The Feelies :: Some Kinda Love: Performing The Music Of The Velvet Underground

The Feelies connection to the Velvet Underground goes long and deep. As gawky teenagers, Glenn Mercer and Bill Millions put VU on the same tier as the Beatles. Their jittery, drone-y, laconically delivered Crazy Rhythms sounded like no one else, except possibly the Velvets. The band covered “What Goes On” on their 1988 album Only Life, and, about the same time, got a chance to play a show with Lou Reed at the Orpheum Theatre in New York City. Reed himself once told Bill Millions that the Feelies were the only band that ever “got” the Velvet Underground.

The point is that the Feelies weren’t coming to this unprepared. No, they had, in some ways, been training for it all their lives when they turned up at the White Eagle Hall in Jersey City in October 2018. Some Kinda Love was recorded at that gig, tracking the Feelies’ love and understanding of one of rock’s most influential bands over two discs and 18 songs. It’s a blast.

The Feelies takes on some of the Velvet’s best known songs—and some rarities—in performances full of joy. Bassist Brenda Sauter does her best wide-eyed, spaced out version of Nico in the luminous, drum-thwacked “All Tomorrow’s Parties” while Mercer channels the nervy dissolution and guitar slash of “I’m Waiting for the Man.” The whole band rages exhilaratingly in “White Light/White Heat” and “Rock N Roll.” Their set spans the length and breadth of VU history (though not in order), starting with “Sunday Morning” from the 1967 debut and ending several line-ups later with “Oh! Sweet Nuthin” from their final studio album. You can hear enough of the crowd to know that everybody’s having a good time, though, perhaps no one more so than the Feelies, who exult in the knotty, prickly, propulsion of these songs.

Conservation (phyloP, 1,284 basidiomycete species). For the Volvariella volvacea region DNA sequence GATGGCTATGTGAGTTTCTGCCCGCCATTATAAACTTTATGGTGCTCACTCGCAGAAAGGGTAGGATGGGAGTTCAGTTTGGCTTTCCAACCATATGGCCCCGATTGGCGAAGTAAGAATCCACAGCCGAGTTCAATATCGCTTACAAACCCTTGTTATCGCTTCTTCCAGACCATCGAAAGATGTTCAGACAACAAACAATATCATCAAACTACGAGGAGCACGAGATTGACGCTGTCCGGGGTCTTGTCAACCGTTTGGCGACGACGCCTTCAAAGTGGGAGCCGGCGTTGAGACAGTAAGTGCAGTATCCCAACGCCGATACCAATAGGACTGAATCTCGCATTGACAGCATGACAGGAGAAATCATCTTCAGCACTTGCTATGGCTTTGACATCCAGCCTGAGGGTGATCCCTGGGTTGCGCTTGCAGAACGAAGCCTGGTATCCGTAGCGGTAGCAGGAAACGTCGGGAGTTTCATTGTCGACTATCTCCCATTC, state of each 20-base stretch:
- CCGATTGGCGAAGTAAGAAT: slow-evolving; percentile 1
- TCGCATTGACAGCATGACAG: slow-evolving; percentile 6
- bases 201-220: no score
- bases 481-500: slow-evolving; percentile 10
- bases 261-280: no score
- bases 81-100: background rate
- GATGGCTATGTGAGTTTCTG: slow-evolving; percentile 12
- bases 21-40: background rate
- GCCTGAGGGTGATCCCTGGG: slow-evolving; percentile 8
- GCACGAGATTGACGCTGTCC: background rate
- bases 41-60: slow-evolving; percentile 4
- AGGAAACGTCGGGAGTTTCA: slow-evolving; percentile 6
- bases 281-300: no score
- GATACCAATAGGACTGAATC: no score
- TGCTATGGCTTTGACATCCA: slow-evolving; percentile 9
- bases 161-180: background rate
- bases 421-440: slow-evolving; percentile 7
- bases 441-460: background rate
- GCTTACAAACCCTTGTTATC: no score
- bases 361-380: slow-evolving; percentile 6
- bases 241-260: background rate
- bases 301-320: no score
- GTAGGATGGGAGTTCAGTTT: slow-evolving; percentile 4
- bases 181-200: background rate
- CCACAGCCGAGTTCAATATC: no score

In the end, it’s a lovely tip of the hat from one history-making band to another. Whether you come to it out of love for the Feelies or allegiance to the Velvets, you’ll find that it’s kind of the same thing, two close, illustrious cousins in the rock and roll family tree. | j kelly

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